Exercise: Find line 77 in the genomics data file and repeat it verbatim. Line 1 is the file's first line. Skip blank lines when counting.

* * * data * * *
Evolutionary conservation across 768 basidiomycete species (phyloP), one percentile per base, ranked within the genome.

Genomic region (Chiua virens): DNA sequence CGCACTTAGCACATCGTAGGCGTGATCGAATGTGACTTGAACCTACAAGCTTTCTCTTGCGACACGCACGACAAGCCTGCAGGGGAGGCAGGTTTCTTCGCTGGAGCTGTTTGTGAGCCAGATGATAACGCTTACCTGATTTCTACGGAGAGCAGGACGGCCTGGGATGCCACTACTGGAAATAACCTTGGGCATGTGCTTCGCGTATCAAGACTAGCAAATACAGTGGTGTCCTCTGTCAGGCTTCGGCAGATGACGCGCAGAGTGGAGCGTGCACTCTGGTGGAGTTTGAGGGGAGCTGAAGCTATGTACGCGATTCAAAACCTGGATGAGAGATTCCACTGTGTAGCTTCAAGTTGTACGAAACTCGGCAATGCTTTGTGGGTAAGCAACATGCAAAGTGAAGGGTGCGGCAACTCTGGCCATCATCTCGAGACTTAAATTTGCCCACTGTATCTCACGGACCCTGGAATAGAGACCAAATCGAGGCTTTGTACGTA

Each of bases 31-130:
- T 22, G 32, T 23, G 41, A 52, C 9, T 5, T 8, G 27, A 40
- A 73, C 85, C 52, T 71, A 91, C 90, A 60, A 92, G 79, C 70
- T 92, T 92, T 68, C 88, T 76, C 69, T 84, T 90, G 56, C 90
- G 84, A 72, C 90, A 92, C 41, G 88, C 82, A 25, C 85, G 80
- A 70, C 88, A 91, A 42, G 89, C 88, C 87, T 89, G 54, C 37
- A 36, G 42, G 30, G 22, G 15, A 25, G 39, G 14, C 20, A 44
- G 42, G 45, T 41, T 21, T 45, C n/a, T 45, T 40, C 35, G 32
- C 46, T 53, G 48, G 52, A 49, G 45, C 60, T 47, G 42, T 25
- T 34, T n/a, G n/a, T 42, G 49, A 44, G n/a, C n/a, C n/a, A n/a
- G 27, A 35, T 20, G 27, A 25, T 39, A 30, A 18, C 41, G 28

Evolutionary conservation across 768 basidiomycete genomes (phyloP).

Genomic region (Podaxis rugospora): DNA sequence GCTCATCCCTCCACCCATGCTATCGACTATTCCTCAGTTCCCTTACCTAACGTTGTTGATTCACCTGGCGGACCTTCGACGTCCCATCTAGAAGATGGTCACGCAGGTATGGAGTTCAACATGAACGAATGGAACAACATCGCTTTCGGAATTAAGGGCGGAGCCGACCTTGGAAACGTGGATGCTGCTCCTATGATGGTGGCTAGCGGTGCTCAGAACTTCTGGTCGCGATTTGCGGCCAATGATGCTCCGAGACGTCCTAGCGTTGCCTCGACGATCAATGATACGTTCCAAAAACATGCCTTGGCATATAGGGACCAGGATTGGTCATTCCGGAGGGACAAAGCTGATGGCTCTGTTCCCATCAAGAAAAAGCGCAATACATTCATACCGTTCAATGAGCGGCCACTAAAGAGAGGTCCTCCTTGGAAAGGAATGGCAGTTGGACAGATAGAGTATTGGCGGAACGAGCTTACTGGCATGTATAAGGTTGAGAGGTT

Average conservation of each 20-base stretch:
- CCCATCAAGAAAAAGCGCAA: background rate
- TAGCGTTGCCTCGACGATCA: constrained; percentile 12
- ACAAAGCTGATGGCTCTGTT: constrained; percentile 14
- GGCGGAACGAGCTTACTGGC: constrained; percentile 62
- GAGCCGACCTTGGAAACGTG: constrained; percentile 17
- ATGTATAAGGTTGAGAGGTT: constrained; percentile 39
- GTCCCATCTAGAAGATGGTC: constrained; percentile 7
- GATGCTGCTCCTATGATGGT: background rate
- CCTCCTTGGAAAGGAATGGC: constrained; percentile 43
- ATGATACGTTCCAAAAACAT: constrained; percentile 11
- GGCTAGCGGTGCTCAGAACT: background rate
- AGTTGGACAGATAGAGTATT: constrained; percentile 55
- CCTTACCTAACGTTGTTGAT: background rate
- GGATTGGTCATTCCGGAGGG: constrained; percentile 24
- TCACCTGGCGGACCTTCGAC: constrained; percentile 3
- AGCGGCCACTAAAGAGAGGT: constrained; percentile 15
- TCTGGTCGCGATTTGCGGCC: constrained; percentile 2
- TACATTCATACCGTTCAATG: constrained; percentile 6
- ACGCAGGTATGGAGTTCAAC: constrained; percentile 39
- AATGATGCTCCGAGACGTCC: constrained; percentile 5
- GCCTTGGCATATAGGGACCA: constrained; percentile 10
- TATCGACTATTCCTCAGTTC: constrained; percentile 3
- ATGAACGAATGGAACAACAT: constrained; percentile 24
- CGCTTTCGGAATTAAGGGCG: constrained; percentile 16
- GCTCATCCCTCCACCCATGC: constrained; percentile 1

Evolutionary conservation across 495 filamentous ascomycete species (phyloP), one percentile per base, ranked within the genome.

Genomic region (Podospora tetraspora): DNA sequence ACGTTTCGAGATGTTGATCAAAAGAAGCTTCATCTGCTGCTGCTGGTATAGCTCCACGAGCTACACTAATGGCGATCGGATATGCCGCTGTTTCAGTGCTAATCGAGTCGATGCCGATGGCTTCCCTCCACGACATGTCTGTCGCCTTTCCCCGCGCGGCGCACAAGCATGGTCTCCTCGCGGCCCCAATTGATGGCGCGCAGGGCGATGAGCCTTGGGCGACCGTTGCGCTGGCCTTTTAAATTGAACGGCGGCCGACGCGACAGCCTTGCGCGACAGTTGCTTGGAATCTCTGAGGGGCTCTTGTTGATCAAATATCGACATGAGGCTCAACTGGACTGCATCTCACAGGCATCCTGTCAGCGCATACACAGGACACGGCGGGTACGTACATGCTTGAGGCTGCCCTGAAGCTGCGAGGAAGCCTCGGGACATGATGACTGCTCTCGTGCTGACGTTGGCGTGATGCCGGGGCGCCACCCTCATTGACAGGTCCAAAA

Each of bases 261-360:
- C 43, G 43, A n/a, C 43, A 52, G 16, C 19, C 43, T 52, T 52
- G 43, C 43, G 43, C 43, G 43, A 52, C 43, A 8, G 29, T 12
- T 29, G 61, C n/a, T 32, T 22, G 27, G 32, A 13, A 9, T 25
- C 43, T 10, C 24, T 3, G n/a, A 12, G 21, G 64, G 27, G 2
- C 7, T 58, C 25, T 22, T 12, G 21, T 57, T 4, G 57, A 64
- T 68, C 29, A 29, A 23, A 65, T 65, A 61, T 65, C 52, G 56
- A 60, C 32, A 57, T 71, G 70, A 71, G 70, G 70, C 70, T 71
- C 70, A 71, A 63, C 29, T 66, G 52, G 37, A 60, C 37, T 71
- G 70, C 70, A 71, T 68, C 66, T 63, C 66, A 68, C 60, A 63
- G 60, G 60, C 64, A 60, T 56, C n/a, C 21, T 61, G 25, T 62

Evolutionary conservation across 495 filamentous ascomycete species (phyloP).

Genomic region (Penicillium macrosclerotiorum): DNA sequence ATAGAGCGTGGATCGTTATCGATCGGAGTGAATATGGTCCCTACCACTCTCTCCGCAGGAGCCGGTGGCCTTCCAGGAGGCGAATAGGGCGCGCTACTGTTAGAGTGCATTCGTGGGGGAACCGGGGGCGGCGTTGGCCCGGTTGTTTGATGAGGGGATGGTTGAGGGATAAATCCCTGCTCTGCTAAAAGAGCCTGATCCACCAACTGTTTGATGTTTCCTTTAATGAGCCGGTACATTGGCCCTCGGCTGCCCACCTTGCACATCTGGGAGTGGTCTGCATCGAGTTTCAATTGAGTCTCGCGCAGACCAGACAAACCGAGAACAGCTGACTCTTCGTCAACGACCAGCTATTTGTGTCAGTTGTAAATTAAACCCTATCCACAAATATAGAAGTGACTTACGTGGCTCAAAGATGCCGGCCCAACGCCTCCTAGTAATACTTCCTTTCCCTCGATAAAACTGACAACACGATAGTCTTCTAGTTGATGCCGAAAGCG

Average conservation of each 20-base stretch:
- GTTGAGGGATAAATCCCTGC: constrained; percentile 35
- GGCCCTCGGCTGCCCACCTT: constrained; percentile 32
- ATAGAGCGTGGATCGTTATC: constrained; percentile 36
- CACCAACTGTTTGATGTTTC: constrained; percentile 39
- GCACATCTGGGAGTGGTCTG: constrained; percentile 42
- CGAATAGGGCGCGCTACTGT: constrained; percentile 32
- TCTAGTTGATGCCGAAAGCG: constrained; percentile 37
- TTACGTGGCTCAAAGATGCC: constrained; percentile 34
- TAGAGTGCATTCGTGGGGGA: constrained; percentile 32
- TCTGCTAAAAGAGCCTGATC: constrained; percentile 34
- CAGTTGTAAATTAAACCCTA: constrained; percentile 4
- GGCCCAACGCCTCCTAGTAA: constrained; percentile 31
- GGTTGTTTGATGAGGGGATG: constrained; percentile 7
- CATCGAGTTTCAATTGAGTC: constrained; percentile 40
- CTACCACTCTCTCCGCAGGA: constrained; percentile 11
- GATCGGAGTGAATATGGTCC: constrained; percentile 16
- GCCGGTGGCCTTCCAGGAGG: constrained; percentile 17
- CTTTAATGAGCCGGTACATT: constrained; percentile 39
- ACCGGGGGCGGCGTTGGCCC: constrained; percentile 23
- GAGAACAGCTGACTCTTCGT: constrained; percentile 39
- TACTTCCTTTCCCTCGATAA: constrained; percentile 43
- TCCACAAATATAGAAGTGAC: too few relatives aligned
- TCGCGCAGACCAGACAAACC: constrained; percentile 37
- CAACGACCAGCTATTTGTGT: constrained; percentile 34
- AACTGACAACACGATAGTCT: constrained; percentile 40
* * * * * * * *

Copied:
- GAGAACAGCTGACTCTTCGT: constrained; percentile 39